If this unique golf scenario happened on a par-3 from your tee shot, I think it's safe to say most of us would probably leave our clubs at the golf course and never return to the sport again.
Golf Rules Questions is a popular Instagram page and YouTube channel, where Blake - a golf coach and rules expert - posts unique scenarios on the golf course that result in interesting rulings that some golfers might not be aware about.
The page's latest post shows an image of a golf ball that has come to rest on a small twig that is covering the hole and had the twig not been there, the ball would most definitely be in the hole.
Blake asked the following question in the post: "Is this ball considered holed?"
The answer certainly surprised a few of his followers.
"Answer. No it isn’t holed. To proceed, you could either try tap it in, or mark your ball, lift your ball and the twig, then place your ball on the lip of the hole where it will stay at rest. If it falls in, you must replace it to where it will stay at rest. Rule 13.3 and definition of ‘holed’."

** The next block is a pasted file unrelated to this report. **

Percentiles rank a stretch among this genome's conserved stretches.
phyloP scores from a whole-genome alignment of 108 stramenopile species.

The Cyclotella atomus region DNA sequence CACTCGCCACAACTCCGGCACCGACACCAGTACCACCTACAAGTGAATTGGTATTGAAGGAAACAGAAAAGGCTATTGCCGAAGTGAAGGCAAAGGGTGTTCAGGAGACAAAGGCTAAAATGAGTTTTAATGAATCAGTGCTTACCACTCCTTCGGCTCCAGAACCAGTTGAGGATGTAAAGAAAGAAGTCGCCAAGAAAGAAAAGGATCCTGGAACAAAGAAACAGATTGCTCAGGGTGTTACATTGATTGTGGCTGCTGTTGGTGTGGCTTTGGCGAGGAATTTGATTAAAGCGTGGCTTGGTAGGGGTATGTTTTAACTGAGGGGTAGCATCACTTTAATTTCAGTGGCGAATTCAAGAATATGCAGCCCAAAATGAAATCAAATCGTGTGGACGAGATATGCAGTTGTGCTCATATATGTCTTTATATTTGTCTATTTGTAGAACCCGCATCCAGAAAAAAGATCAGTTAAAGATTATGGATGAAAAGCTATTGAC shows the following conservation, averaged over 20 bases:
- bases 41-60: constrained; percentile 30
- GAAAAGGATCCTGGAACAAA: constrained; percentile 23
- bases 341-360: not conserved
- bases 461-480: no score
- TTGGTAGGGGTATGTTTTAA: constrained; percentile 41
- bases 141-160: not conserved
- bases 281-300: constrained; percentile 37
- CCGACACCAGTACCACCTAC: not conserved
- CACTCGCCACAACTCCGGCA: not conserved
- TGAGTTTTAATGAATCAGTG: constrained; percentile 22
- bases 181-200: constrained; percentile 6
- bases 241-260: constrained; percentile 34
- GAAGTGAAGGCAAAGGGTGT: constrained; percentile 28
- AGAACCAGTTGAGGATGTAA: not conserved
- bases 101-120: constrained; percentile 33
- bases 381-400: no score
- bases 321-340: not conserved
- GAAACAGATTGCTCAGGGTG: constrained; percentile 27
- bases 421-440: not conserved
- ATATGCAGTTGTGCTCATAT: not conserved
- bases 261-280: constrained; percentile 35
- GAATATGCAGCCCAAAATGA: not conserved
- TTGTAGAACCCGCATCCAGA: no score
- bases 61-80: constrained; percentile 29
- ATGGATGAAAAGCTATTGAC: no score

The post received multiple comments from golf fans who were full of questions in reaction to the interesting scenario.
"So if you marked, moved the twig and then replaced the ball but couldn’t replace it without it falling into the hole what would be the ruling?" asked one golf fan.
"You replace it at the nearest spot where it will stay at rest no nearer to the hole," replied Blake.
Now if you were on the green and lining up a putt, you would of course ensure there is nothing covering the hole that would interfere with your ball, but if you were standing on a tee box or chipping onto the green, you might not notice something as small as a twig.
So lesson learned. In the unlikely case that something is covering the hole, make sure you remove it before taking your next shot.